taxes

On Monday, the President signed into law the $1 trillion infrastructure bill, making it the largest federal investment in infrastructure in more than a decade.

Americans simply disapprove of the government’s out-of-control spending and overall how they have been leading the nation, and the polls prove it.

According to a recent NBC News poll, 57% of Americans said they disapprove of President Biden’s handling of the economy.

In fact, Americans are so overwhelmed by fears of inflation that COVID no longer seems to be the leading cause of worry, according to other polls.

Additionally, the Congressional Budget Office estimates the bill would add $256 billion to the federal budget deficit over 10 years.

Keep in mind that right now, the government can’t seem to agree on raising the debt ceiling and risk defaulting on its loans.

The temporary extension by $480 billion expires on December 3 and if Congress doesn’t agree on increasing or suspending the debt ceiling, a partial shutdown could ensue.

It seems as though the federal government’s second favorite word after ‘transitory [inflation]’ is ‘trillion’.

The $1 trillion infrastructure bill plus the $1.75 trillion Build Back Better plan would equate to nearly $3 trillion in spending and may provide a fair enough reason to stoke some concern over the financial well-being of our country.

Republican National Committee Chairwoman Ronna McDaniel did not shy away from vocalizing her thoughts on this saying:

“Biden’s Build Back Broke agenda has led to skyrocketing prices, a supply chain crisis, a slowing economy, a worker shortage, and weak job growth. Trillions more in wasteful spending and higher taxes will only further hurt the middle class and recovering small businesses.”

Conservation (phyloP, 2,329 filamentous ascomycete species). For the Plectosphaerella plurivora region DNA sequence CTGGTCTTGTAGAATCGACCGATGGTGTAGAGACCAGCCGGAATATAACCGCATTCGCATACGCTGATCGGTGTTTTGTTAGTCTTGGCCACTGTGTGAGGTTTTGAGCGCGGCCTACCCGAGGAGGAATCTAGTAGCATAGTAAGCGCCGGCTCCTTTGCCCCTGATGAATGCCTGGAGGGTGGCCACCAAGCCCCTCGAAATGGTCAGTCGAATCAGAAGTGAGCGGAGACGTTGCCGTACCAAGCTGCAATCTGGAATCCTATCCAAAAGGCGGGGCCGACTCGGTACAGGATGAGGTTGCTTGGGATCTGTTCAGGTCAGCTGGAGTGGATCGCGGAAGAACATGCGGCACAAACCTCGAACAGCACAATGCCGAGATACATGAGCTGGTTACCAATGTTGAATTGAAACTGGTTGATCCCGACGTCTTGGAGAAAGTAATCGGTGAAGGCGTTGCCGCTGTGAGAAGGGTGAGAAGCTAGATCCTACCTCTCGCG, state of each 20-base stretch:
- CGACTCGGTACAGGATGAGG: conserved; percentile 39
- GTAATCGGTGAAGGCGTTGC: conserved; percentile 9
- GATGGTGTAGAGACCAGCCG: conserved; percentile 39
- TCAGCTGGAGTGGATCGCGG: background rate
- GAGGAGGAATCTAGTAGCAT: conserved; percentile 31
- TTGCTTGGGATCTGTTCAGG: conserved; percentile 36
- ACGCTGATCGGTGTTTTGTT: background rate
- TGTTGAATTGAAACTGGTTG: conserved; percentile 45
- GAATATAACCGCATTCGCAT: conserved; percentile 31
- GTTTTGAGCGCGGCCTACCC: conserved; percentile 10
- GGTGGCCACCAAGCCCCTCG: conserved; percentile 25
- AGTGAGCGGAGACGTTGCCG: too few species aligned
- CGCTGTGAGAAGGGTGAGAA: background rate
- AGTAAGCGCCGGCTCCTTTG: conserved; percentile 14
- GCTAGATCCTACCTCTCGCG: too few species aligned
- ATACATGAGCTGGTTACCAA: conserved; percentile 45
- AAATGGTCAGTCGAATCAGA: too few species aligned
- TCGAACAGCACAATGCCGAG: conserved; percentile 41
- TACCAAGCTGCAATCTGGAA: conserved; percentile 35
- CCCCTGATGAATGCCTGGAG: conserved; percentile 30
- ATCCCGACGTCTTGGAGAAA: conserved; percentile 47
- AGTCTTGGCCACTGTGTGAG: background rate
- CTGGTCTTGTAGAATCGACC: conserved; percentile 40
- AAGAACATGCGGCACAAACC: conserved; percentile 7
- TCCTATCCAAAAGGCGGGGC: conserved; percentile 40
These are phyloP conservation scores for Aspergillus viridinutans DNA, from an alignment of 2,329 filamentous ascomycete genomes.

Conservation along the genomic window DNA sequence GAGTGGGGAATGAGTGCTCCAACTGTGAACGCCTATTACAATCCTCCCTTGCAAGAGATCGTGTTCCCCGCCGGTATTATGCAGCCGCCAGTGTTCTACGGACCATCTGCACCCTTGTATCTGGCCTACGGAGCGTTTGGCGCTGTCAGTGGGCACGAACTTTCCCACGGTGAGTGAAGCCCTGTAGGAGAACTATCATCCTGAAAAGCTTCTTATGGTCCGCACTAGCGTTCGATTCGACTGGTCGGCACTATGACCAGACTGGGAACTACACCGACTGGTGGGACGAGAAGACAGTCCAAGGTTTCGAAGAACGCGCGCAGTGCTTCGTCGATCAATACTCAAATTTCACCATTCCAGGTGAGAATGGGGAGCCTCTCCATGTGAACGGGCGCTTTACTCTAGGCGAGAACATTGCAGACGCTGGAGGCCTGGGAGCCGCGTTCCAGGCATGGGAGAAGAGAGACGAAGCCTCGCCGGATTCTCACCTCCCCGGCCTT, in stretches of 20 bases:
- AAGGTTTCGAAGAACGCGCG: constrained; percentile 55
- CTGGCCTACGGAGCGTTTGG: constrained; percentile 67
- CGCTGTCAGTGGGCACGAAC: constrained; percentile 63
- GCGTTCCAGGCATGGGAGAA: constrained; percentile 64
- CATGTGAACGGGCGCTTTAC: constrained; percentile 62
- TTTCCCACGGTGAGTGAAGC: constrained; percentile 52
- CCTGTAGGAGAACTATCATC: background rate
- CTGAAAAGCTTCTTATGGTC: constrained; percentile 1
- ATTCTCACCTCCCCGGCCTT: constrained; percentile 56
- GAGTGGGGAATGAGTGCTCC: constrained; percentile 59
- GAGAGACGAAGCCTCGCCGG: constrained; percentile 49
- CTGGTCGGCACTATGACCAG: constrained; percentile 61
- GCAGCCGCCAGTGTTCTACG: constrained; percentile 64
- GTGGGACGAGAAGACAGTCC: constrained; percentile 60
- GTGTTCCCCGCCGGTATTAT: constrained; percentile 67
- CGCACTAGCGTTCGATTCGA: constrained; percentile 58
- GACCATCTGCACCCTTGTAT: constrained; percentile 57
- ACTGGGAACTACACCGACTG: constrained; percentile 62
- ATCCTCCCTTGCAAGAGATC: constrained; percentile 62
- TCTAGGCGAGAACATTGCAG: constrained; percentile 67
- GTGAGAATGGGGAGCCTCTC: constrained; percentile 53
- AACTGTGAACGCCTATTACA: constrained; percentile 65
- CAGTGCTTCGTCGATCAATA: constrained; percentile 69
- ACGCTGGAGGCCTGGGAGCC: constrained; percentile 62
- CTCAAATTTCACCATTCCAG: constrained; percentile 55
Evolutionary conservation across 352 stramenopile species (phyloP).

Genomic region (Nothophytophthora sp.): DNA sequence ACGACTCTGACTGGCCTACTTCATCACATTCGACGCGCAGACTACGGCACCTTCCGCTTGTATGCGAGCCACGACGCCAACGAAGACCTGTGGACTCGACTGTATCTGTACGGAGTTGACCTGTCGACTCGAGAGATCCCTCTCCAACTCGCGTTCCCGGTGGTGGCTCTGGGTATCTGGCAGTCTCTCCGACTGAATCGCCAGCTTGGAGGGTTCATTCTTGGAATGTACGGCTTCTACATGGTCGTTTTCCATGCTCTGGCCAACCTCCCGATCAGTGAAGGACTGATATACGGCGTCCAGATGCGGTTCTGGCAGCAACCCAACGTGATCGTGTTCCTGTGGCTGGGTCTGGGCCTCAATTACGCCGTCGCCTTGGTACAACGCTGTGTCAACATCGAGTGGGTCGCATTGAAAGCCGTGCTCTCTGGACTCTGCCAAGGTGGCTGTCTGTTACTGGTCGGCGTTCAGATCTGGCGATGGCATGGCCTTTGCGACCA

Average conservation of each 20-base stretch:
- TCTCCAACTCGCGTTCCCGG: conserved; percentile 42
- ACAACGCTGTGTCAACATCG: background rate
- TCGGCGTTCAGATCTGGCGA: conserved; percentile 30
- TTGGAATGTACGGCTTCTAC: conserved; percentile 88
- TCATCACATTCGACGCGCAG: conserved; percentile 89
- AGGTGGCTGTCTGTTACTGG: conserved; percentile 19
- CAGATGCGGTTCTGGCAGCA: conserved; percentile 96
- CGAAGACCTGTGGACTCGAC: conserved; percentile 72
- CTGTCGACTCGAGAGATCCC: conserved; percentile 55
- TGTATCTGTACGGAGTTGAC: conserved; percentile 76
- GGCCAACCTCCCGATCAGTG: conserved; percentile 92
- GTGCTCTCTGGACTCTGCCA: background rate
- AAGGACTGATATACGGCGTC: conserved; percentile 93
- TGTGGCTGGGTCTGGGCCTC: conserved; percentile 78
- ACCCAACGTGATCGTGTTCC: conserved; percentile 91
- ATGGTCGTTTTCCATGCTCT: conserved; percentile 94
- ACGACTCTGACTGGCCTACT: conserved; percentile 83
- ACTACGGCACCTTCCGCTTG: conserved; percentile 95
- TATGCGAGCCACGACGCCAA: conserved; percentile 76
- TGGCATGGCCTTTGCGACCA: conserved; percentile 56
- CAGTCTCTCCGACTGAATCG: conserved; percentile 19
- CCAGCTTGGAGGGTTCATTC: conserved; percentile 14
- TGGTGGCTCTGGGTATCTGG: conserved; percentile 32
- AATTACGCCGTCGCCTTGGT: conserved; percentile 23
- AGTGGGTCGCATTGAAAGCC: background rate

Higher Taxes

In a new analysis published on Forbes, the Tax Policy Center estimates that the major tax changes in the latest version of President Biden’s Build Back Better plan would raise taxes to those in the top 1%, who will make about $885,000 or more.

They’d pay about $55,000 more than under current law.

Those in the top 0.1%, who make about $4 million and up, would pay an additional $585,000 on average, a 5.9% reduction in their after-tax income.

Taking into account all major tax provisions, roughly 20% to 30% of middle-income households would pay more in taxes in 2022.

In general, the combined effects of these changes would result in many households paying higher taxes in 2023 than in 2022.

With these contributing factors, it should be no guess as to why Americans are feeling less than positive about the direction in which we are headed.

How confident are you that everything is under control?

Call American Hartford Gold today at 800-462-0071 and let us know.